Hematite is a naturally occurring mineral with the chemical formula Fe2O3. It is mined as an ore of iron and you’ll notice it’s quite heavy because of that iron content. It is commonly metallic steel gray to reddish brown.
You may notice that hematite jewelry is relatively inexpensive compared to other gemstone jewelry. There’s a very good reason for that – almost all hematite beads are imitation. This means that they look like the natural mineral, but they are man-made. This is also why you’ll see imitation hematite in so many more shapes than natural gemstones (including the rings in the necklace shown above). The larger bead companies that sell on-line are generally very good about providing information on synthetics, imitations and treatments and may use names like “hematine” and “hemalyke” to denote imitation hematite. Magnetic hematite is also an imitation gem. Imitation gemstones are not “bad” – they have a place in the gem world in providing beautiful and generally more affordable versions of rare gemstones. I love the look of hematite and often create and wear imitation hematite jewelry.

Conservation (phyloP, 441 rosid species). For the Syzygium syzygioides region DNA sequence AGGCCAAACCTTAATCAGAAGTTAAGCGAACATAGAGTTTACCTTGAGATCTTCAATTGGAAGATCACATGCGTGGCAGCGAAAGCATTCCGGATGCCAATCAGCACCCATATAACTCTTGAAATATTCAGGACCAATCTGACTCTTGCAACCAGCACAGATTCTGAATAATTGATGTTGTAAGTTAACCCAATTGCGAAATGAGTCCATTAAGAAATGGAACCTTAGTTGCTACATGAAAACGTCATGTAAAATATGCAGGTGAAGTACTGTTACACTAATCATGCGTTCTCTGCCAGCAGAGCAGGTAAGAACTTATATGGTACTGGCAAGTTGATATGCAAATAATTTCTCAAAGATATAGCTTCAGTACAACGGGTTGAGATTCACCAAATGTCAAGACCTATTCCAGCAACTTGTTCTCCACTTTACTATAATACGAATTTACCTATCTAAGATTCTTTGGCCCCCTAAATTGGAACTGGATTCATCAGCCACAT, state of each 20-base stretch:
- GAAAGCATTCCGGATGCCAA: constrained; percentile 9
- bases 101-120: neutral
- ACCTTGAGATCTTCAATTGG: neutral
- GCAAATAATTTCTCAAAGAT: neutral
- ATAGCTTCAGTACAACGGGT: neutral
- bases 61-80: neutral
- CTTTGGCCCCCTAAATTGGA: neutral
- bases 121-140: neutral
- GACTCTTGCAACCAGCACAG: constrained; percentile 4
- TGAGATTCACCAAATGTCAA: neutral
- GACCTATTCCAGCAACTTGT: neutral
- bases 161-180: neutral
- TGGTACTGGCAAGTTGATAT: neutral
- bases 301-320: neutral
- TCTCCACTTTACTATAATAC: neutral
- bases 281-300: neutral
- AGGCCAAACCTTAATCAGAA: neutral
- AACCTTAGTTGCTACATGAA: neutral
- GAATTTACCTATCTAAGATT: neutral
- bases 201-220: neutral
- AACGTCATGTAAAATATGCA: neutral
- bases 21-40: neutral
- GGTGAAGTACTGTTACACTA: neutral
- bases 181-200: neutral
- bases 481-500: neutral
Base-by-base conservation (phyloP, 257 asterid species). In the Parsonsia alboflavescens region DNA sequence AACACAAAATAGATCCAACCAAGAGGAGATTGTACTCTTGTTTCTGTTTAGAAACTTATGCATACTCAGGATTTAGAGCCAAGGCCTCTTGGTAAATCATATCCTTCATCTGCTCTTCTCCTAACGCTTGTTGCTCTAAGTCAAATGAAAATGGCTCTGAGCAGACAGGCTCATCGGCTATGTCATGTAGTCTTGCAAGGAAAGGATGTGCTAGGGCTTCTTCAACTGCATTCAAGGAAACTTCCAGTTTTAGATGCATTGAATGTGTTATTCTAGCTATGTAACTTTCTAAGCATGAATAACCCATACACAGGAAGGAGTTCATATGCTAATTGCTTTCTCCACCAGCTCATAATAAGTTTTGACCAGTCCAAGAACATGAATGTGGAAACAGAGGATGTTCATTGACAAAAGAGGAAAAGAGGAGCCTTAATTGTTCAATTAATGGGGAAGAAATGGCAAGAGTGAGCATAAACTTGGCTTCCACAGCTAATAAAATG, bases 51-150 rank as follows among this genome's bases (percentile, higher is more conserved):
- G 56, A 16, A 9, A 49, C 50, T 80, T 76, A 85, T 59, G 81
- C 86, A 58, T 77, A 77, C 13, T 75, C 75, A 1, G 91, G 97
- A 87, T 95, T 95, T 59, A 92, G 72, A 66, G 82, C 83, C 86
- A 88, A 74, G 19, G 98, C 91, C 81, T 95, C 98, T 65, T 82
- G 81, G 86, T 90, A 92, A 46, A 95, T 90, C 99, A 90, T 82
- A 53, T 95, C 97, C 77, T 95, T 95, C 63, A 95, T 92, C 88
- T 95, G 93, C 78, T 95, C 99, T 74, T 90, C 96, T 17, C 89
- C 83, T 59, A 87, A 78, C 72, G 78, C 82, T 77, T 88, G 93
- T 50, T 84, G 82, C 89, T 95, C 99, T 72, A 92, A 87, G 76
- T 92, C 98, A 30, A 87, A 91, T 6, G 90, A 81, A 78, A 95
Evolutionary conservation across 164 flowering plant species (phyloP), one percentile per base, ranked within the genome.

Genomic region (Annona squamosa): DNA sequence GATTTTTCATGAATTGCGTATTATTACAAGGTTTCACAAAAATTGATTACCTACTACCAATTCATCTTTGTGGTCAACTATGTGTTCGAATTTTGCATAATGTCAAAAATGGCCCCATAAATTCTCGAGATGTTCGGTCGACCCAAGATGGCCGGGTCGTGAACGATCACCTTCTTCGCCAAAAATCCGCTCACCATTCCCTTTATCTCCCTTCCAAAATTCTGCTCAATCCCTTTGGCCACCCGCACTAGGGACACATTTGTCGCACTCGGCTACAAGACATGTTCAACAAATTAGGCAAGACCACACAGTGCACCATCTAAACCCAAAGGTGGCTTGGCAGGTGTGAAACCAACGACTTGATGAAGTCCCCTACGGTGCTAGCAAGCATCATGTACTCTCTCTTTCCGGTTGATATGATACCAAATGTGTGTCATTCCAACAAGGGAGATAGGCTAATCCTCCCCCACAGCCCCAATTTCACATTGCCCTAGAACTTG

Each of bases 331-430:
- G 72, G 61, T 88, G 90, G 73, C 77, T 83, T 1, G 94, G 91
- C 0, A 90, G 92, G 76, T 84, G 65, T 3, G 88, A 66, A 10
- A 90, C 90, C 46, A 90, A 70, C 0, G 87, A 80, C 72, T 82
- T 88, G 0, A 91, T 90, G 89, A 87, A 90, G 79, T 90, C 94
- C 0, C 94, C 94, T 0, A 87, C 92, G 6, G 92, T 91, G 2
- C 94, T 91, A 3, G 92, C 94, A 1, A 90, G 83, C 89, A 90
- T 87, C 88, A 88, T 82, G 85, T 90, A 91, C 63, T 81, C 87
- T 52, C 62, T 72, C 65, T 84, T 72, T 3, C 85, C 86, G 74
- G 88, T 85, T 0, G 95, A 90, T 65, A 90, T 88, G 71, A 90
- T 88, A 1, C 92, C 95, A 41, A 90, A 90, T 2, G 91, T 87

In the jewelry industry, ethical dealers tell customers when a gem is imitation, synthetic or has been treated in some way. This is called disclosure. However, when at bead shows, I’ve learned that some sellers are not as knowledgeable about their products as they should be and do not provide this information. So, when I buy beads, I ask lots of questions and consider the items carefully before purchasing. This does not mean that I have not been fooled! When buying at gem shows, it’s just not possible to have all the necessary equipment to do testing. I generally assume that any “hematite” beads that I buy are imitation and you probably should too!
Thanks for reading!